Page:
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Time and Space to Move: Encouraging Infant Gross Motor Development

Last week, we reviewed some elements of language development (https://www.mayapeds.com/promote-early-literacy-even-without-books/ ). Today, we’ll discuss some gross motor development and the one key activity all babies can benefit from: time on the floor or other open area. We’ll review some basic development and see why and how free time on the floor is so helpful. Next, we’ll discuss baby “containers,” such as bouncers and high chairs. Some of them have a useful purpose and others should be avoided. Lastly, we’ll go over a practical approaches to make free time more enjoyable for everyone.

This topic was suggested via Instagram (@mayapeds). Please feel free to make your own suggestions, either there or in the comments here. 

Start with Time and Space

When it comes to helping a baby learn, there are a variety of gadgets available. Many claim to help with a baby’s development. And, many imply that a baby cannot properly develop without said gadget. However, for a baby to progress through their gross motor developmental milestones, they actually don’t need much. Time and space is a good start. 

What do I mean by gross motor milestones? We refer to movements with the large muscles of the body. These movements include rolling over, sitting up, crawling, pulling to stand, and walking. As a child gets a bit older, gross motor activities include jumping, hopping, and running. 

Before we go much further, let me emphasize that my expertise is based on a Western education and the American Academy of Pediatrics (AAP). While I learn about worldwide practices and want to eventually share more about what I learn, I’ll be mostly focusing on AAP recommendations today. As I often say, there’s more than one “right” way to raise a child. This post is just one perspective.

Starting as a Newborn

Newborns do a lot of laying around. It may not look like much, but they’re learning and observing. They are also squirming. And stretching. Those seemingly tiny movements are preparing them for literal great leaps in the future. This means babies do need some time to stretch. Temperament influences a lot of how we care for newborns. Some infants really prefer to be bundled up or held most of the time. Being held is crucial and never to be discouraged in these early days. However, I’d like to offer the idea of letting a baby spend some time in a space that allows for more movement. There’s many options: somewhat unbundled on a reclined parent’s chest, in a crib, on the floor, or in a playpen. 

The AAP and World Health Organization  recommend “tummy time,” starting soon after birth. Australia, the United Kingdom, Canada, and South Africa also include tummy time recommendations in their national guidelines. If a baby is awake and on their belly, this usually qualifies as tummy time.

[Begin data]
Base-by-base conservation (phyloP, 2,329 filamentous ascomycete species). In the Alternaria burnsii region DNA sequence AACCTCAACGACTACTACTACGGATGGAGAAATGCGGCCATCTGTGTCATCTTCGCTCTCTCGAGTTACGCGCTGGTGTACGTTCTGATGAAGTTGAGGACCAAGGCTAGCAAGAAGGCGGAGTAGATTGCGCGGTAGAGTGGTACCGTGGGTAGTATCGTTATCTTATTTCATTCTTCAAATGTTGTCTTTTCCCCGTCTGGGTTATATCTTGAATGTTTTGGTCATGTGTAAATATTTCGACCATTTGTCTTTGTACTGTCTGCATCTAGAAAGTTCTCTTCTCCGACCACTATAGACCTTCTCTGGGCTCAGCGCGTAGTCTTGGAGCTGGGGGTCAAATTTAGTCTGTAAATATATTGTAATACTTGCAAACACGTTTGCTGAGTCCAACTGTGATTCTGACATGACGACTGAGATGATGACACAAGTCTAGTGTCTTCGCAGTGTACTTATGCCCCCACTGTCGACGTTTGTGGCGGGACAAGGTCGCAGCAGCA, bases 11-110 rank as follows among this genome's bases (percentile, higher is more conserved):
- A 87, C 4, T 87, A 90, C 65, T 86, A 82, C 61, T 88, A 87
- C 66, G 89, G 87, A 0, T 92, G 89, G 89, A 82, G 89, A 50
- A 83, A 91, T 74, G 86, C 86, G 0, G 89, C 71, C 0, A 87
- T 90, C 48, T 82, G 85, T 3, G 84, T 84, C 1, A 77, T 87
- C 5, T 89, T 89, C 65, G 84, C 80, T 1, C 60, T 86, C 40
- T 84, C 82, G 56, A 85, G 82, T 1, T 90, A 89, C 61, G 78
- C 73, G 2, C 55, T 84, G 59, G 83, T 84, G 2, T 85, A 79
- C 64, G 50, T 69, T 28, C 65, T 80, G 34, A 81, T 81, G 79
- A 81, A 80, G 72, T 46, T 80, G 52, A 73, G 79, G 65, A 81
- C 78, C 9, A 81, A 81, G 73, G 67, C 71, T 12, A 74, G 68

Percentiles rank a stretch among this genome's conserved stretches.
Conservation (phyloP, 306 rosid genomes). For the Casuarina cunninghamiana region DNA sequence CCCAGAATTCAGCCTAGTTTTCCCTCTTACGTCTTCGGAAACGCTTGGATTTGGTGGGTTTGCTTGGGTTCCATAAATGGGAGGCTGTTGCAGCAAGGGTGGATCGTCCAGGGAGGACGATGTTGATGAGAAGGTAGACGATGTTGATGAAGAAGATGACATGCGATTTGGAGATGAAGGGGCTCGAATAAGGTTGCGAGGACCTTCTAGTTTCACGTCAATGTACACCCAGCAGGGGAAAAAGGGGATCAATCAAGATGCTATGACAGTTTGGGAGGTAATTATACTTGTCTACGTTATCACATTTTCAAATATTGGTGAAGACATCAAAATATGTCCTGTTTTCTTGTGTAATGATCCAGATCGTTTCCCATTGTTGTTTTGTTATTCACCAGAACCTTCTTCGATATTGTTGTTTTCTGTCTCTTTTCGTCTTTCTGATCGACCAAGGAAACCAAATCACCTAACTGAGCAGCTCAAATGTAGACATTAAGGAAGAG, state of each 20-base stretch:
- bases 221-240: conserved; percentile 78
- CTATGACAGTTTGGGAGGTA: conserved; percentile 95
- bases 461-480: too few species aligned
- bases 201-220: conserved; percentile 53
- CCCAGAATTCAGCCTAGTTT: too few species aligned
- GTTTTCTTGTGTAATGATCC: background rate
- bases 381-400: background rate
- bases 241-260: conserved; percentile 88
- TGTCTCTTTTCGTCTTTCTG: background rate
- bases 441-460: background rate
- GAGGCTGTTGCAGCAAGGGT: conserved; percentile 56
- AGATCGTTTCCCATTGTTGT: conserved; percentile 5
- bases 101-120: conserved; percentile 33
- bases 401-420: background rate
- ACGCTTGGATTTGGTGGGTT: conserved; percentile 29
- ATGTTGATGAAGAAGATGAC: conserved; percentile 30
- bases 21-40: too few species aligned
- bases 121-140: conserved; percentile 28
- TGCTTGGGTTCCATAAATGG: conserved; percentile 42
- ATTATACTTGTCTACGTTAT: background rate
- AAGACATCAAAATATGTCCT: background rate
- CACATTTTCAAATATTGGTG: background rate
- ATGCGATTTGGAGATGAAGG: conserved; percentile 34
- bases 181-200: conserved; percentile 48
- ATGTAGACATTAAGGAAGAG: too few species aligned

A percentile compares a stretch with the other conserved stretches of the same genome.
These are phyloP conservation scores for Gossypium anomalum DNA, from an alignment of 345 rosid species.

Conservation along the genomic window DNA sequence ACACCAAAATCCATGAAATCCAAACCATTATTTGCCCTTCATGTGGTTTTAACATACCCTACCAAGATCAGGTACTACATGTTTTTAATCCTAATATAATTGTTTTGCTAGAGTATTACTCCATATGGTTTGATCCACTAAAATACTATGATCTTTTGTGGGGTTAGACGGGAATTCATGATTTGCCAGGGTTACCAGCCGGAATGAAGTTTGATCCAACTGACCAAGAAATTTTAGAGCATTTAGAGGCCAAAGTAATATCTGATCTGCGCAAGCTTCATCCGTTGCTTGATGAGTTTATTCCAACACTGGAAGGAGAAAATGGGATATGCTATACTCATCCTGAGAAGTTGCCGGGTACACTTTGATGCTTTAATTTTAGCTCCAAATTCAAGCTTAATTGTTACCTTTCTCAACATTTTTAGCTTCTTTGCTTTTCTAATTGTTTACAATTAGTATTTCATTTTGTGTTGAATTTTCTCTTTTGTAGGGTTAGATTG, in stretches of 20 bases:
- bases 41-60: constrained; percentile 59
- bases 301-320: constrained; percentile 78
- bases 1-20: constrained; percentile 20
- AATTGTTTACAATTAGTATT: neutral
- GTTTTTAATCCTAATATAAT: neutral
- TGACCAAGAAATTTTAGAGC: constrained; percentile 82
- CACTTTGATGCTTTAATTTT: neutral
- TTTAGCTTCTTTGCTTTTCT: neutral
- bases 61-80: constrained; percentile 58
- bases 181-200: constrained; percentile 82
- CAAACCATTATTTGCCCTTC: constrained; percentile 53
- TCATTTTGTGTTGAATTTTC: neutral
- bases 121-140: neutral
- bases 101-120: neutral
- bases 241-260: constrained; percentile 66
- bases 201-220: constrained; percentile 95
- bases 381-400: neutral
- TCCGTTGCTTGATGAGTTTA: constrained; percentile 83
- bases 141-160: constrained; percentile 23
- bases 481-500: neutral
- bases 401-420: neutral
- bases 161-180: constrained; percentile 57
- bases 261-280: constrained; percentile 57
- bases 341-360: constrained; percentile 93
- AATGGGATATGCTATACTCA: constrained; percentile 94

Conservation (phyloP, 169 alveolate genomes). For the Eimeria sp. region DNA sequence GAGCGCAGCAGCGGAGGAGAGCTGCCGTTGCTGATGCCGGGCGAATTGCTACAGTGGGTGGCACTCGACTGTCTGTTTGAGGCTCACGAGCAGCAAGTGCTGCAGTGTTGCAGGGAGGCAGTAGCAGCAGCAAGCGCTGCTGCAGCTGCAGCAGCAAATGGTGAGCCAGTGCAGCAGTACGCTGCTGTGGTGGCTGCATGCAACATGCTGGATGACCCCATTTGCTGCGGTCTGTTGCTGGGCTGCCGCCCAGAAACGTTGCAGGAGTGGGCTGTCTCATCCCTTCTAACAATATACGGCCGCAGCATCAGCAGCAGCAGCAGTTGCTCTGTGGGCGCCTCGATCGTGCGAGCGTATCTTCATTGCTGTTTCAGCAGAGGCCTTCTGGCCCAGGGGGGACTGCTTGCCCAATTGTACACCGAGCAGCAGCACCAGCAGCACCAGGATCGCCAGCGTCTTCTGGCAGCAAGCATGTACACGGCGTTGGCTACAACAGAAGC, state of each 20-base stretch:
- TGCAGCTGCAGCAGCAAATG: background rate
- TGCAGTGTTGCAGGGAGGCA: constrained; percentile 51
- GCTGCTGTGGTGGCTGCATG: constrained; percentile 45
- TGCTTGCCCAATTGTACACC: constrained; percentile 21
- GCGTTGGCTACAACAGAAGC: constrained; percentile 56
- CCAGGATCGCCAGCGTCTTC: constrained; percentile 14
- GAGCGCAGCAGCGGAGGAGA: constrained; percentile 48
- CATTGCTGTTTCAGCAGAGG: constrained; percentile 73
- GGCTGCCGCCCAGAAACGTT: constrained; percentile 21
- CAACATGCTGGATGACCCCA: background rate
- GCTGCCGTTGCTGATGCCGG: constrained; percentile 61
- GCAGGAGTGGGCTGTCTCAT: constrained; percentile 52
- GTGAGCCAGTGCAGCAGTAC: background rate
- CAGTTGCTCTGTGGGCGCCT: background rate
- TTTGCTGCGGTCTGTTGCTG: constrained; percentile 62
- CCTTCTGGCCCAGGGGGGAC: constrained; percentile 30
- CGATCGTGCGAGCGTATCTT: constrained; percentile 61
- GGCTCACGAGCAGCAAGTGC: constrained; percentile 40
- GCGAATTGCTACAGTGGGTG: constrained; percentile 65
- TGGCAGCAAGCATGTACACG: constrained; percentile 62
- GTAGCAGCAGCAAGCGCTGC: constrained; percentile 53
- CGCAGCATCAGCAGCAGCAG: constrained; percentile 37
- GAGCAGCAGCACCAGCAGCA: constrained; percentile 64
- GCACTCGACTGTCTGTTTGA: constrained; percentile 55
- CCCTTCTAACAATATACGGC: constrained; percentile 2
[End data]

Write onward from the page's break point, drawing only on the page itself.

For newborns, this can be done on a parents chest. Those tiny movements of a head lifting or legs kicking are precursors to something bigger. 

Open Space for Older Infants

As they get older, time and space on a parent’s chest may become a limited commodity. When this happens (different for every family, sometimes around 2-3 months), time in an open area is also important. Cribs, playpens, and the floor are excellent options. There is no need to provide intense entertainment like a motorized mobile or a TV screen while a child is in this space. If they’re near the rest of the family, that familial exposure is perfect. By the time a baby is rolling consistently (often by about 6-7 months), this time is even more important. A blanket on the floor is perfectly sufficient. A play yard or playpen can be helpful if the available floor is not clean or safe. In the earlier months, a crib allows enough room.

Let them lift their heads, roll, kick, and reach. They may grunt with the effort.

Babies are driven to learn and progress at their own pace. The pediatrician Dr. Emmi Pikler wrote:

“If we provide enough space and possibilities for moving freely, then the children will move as well as animals: skillfully, simply, securely, naturally . . .

Should we exercise the small child?  Should we teach the child correct movement? What measures could we take to get good results?      

We don’t need to take any special measures.

The question is not how we can “teach” an infant to move well and correctly, using cleverly thought up, artificially constructed, complicated measures, using exercises and gymnastics.  It is simply a matter of offering an infant the opportunity – or, more precisely, not to deprive him of this opportunity – to move according to his inherent ability.”

Excerpt PEACEFUL BABIES – CONTENTED MOTHERS (E. Pikler,1940) via https://thepiklercollection.weebly.com/the-development-of-movement—stages.html

This post goes into more detail about which movements to expect at different ages and more specific ways parents can support typical motor development.

If the Floor is Unavailable